A golden, humanoid protocol droid. C-3PO is best friends with R2-D2, though the two often quarrel. Unlike R2-D2, C-3PO has little taste for adventure and is mostly an unwilling participant in the action, convinced all along that he and his friends are “doomed.” Though more a diplomat than a fighter, C-3PO always comes through, proving his worth time and again as a translator, a computer hacker (with R2), and a surprisingly quick thinker in a tight spot. Despite all his worries and complaints, C-3PO’s saving grace is his strong loyalty to “Master Luke” and his great affection for R2-D2.
A spunky, trashcan-shaped “astromech droid.” R2, along with his friend C-3PO, is swept up into the epic battle for the fate of the galaxy when Princess Leia hides the stolen plans for the Death Star inside his databanks. R2-D2 becomes Luke’s robotic copilot and all-around mechanical assistant and always seems to find himself in the thick of the action. Unswervingly loyal, brave, and feisty, R2-D2 is one of the films’ most popular characters, as well as a main source of comic relief, all the while communicating only in a series of electronic whistles, beeps, and chirps.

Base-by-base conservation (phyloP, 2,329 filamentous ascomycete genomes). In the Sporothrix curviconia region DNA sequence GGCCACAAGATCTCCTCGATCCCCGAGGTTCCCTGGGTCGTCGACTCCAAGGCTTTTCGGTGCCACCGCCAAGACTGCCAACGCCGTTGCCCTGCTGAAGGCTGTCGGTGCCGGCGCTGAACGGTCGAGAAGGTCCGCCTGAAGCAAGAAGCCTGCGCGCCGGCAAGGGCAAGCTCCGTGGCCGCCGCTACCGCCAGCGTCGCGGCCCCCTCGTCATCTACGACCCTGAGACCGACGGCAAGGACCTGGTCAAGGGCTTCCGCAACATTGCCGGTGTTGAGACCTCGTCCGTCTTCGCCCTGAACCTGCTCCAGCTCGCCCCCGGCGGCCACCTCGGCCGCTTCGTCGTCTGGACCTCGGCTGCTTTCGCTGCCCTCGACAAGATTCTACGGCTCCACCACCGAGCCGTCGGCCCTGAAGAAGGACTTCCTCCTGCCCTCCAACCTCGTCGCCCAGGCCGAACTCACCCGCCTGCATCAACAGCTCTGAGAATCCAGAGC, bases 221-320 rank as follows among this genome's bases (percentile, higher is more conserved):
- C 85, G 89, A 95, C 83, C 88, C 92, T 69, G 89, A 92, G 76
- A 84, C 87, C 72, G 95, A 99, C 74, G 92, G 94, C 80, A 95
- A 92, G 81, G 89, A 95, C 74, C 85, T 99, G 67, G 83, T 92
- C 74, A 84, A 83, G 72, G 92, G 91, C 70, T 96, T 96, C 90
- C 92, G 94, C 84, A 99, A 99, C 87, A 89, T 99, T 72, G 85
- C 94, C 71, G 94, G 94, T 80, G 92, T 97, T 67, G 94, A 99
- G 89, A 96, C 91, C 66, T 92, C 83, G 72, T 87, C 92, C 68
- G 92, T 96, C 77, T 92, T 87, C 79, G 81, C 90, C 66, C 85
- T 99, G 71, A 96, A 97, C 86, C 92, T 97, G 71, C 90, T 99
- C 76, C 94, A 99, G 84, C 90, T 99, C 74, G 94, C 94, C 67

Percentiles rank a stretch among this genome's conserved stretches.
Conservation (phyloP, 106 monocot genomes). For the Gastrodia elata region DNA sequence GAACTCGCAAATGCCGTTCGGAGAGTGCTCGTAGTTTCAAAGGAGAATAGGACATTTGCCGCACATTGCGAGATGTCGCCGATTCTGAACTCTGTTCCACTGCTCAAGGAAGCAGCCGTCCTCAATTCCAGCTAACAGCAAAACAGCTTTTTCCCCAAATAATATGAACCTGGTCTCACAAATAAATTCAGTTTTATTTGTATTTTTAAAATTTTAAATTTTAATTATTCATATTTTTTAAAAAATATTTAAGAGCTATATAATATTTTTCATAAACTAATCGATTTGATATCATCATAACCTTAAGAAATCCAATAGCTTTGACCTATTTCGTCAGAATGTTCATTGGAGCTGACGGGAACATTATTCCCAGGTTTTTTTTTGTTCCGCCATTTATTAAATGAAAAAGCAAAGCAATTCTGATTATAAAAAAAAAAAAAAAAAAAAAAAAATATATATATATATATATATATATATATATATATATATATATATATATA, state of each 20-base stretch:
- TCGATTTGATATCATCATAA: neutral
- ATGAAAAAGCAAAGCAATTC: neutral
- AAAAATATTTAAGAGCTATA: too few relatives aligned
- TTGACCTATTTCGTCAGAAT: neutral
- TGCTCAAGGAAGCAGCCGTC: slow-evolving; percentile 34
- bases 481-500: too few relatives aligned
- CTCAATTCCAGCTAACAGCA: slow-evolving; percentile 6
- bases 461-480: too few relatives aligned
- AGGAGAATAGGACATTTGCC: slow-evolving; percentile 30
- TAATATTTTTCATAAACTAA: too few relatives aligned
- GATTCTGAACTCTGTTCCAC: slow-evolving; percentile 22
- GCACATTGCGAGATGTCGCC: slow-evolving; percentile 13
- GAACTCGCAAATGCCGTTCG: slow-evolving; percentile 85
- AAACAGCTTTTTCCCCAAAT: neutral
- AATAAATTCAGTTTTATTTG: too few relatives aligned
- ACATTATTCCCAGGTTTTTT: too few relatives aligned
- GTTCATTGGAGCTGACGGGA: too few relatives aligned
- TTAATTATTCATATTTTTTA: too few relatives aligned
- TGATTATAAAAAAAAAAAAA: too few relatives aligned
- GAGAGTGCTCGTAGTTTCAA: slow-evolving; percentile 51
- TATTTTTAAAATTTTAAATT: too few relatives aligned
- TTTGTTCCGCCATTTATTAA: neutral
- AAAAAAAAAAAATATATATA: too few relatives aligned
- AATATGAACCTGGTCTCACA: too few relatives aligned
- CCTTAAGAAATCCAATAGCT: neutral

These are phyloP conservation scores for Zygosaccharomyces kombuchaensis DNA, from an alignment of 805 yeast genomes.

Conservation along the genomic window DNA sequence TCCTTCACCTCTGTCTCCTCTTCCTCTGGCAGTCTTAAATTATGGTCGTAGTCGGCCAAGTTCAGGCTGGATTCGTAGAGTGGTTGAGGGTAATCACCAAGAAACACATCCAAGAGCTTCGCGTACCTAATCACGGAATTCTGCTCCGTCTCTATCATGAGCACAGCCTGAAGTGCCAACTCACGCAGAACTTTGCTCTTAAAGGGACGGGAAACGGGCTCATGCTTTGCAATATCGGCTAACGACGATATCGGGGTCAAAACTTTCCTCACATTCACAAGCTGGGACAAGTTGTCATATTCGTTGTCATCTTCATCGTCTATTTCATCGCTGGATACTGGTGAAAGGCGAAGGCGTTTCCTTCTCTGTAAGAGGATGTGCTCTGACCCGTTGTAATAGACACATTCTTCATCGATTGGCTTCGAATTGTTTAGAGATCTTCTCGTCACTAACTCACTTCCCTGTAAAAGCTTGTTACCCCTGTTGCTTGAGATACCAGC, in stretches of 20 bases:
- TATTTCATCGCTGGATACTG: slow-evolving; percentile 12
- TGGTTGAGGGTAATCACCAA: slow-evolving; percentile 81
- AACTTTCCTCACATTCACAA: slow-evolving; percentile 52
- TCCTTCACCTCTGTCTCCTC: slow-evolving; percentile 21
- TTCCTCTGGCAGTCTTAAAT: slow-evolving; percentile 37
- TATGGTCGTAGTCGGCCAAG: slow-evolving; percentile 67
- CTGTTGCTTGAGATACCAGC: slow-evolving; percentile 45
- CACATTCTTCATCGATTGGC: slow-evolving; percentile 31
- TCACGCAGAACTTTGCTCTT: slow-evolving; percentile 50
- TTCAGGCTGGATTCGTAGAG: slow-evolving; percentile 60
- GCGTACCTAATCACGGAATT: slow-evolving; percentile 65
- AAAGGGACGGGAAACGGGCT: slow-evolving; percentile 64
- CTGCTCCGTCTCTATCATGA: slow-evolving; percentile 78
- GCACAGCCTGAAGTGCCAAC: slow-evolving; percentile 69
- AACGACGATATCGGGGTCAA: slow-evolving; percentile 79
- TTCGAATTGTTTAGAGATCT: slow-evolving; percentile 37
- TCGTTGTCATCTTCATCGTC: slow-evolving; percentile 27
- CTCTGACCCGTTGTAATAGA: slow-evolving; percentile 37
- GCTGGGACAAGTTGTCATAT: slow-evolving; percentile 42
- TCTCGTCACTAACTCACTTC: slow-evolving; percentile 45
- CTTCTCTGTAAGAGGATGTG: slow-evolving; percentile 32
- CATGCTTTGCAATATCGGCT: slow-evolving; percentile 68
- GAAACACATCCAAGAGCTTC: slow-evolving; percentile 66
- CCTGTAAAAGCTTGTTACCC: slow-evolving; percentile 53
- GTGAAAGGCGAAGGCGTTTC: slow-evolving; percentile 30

• The music of Star Wars consists of the scores written for all six Star Wars films by composer John Williams from 1977 to 1983 for the Original Trilogy, and 1999 to 2005 for the Prequel Trilogy. Williams' scores for the double trilogy count among the most widely known and popular contributions to modern film music.
• One technique in particular is an influence: Williams's revival of a technique called leitmotif, which is most famously associated with the operas of Richard Wagner and, in film scores, with Steiner. A leitmotif is a phrase or melodic cell that signifies a character, place, plot element, mood, idea, relationship or other specific part of the film. It commonly is used in modern film scoring as a device for mentally anchoring certain parts of a film to the soundtrack.
•Star Wars (Main Theme) (all episodes). The anthem of the saga, easily its most recognizable melody, the main theme is variously associated with Luke Skywalker ("Luke's Theme"), heroism and adventure.
•Force Theme or "May the Force be with you“: It’s the theme for the light side of the Force
•Princess Leia's Theme (Episodes III, IV, V and VI). A lush theme for Princess Leia, one of the central protagonists of the Original Trilogy. The theme represents the romanticized, somewhat naive idea of the princess, and hence is most often heard in Episode IV, but is used in the next two films when she is acting on her own, when she is particularly vulnerable, or when she is mentioned.
•The Imperial March or "Darth Vader's Theme" (Episodes I, II, III, V and VI). The theme that represents the totalitarian Galactic Empire as a whole, and Darth Vader specifically.